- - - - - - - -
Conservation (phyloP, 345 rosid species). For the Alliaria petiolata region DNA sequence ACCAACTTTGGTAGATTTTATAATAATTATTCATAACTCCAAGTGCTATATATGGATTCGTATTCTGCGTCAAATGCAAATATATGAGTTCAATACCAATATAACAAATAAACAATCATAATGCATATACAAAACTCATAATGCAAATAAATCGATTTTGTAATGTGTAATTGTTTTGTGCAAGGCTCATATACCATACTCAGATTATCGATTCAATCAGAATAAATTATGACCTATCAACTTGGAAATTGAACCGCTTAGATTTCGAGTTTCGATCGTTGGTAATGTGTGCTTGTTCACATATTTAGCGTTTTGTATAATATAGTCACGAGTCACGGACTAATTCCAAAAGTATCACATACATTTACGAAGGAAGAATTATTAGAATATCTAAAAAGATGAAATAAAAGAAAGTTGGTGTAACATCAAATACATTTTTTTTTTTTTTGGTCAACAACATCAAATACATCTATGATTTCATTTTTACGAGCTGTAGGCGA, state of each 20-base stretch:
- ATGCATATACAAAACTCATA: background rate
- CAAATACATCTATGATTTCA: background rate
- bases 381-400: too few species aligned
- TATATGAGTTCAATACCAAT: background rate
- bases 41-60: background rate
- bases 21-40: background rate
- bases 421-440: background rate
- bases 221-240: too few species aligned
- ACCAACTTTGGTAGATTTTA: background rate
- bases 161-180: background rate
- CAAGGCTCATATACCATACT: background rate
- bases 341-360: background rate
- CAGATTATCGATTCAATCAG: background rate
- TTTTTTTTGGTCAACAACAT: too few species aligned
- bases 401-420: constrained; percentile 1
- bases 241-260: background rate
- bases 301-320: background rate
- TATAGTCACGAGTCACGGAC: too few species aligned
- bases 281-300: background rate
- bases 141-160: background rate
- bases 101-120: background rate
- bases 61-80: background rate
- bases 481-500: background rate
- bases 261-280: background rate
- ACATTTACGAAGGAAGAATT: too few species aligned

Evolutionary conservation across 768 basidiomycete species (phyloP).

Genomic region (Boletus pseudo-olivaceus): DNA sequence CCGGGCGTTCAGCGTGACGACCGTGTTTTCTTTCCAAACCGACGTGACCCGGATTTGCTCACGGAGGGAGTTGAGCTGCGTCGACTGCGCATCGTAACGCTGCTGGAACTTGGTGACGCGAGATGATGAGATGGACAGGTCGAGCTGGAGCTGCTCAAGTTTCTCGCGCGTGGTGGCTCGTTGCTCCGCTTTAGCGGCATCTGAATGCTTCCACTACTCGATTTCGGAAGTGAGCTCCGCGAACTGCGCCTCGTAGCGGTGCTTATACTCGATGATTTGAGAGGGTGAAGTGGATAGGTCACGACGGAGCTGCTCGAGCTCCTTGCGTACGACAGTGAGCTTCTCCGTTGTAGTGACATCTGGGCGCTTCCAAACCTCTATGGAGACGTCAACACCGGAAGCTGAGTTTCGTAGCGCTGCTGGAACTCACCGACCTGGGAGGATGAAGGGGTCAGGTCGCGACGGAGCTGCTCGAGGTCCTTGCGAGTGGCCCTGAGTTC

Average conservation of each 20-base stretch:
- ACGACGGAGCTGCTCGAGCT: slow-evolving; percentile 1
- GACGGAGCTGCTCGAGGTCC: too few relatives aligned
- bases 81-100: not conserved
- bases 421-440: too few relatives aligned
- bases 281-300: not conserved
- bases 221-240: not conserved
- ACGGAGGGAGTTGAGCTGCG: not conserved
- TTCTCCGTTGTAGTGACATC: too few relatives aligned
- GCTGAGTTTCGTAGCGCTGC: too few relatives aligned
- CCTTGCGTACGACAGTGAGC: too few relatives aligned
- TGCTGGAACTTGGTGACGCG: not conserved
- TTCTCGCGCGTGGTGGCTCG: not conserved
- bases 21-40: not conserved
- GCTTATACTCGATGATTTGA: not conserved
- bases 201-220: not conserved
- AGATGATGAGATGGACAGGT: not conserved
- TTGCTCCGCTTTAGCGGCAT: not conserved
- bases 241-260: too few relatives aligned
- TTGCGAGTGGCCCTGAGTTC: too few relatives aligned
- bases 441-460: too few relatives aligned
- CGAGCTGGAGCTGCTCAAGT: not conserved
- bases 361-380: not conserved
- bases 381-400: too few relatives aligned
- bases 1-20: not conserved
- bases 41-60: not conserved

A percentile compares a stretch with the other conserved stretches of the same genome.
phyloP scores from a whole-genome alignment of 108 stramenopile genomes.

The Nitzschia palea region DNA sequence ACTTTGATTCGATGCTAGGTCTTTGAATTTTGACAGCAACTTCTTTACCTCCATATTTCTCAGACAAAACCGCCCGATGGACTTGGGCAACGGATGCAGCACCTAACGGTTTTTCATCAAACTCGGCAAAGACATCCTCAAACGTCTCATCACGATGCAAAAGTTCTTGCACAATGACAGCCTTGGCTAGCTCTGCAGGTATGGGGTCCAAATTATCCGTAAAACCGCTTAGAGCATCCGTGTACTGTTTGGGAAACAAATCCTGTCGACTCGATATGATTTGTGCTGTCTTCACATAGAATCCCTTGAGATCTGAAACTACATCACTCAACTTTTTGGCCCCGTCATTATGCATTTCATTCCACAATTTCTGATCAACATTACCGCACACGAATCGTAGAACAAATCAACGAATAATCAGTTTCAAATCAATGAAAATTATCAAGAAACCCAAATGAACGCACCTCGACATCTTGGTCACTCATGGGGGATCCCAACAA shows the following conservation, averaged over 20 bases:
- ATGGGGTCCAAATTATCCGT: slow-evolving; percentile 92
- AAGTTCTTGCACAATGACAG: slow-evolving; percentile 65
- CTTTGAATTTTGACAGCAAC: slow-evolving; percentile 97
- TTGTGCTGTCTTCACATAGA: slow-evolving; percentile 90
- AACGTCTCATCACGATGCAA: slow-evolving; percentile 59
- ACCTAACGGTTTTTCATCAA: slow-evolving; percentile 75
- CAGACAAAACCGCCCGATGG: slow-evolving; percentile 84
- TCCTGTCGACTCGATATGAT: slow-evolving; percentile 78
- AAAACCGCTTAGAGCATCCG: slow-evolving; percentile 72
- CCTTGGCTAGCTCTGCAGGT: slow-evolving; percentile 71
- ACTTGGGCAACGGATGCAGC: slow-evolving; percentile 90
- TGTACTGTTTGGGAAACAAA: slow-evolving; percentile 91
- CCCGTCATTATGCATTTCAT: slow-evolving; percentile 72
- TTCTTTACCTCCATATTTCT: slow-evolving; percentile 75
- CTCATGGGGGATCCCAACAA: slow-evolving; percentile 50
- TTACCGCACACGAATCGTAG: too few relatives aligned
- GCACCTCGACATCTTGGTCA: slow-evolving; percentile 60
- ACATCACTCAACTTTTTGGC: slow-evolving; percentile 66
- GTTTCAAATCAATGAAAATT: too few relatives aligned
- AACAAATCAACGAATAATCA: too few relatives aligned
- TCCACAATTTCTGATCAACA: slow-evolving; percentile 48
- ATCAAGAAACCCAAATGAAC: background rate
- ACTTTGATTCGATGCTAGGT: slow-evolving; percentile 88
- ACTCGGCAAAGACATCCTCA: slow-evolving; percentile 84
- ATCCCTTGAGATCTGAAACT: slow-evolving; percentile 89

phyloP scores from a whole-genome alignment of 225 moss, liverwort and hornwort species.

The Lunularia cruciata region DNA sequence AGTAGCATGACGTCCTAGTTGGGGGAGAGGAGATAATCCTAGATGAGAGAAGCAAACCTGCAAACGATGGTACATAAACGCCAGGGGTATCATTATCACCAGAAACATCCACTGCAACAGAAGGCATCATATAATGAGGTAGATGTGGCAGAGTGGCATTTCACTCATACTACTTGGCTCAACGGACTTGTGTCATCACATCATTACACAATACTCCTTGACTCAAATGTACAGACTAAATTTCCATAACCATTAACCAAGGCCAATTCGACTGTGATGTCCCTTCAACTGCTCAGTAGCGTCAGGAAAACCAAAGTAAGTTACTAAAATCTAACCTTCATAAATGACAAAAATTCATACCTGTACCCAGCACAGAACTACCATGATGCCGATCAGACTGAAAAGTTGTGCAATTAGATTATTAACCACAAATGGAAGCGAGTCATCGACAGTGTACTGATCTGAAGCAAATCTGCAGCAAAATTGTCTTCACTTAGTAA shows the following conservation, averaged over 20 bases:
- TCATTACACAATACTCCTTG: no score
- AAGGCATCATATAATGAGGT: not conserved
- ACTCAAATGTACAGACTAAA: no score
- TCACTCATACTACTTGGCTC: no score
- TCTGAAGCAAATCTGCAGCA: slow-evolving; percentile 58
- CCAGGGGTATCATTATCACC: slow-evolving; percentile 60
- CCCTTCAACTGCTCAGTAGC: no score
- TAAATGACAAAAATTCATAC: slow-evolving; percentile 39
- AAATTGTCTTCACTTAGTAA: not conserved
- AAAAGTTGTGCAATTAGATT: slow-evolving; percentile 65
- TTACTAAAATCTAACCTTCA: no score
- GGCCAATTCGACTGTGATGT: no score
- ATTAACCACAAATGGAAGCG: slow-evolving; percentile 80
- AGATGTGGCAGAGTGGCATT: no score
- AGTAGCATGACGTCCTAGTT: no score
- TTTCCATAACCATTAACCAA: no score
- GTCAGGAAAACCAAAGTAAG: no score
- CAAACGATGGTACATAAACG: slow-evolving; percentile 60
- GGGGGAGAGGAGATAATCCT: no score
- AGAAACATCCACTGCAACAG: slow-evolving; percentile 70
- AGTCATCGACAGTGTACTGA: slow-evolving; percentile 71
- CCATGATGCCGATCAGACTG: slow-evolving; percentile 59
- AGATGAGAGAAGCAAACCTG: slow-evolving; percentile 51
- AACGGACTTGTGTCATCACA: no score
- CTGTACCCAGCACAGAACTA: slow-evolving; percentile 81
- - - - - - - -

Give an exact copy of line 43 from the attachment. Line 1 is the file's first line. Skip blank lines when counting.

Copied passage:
- GCTTATACTCGATGATTTGA: not conserved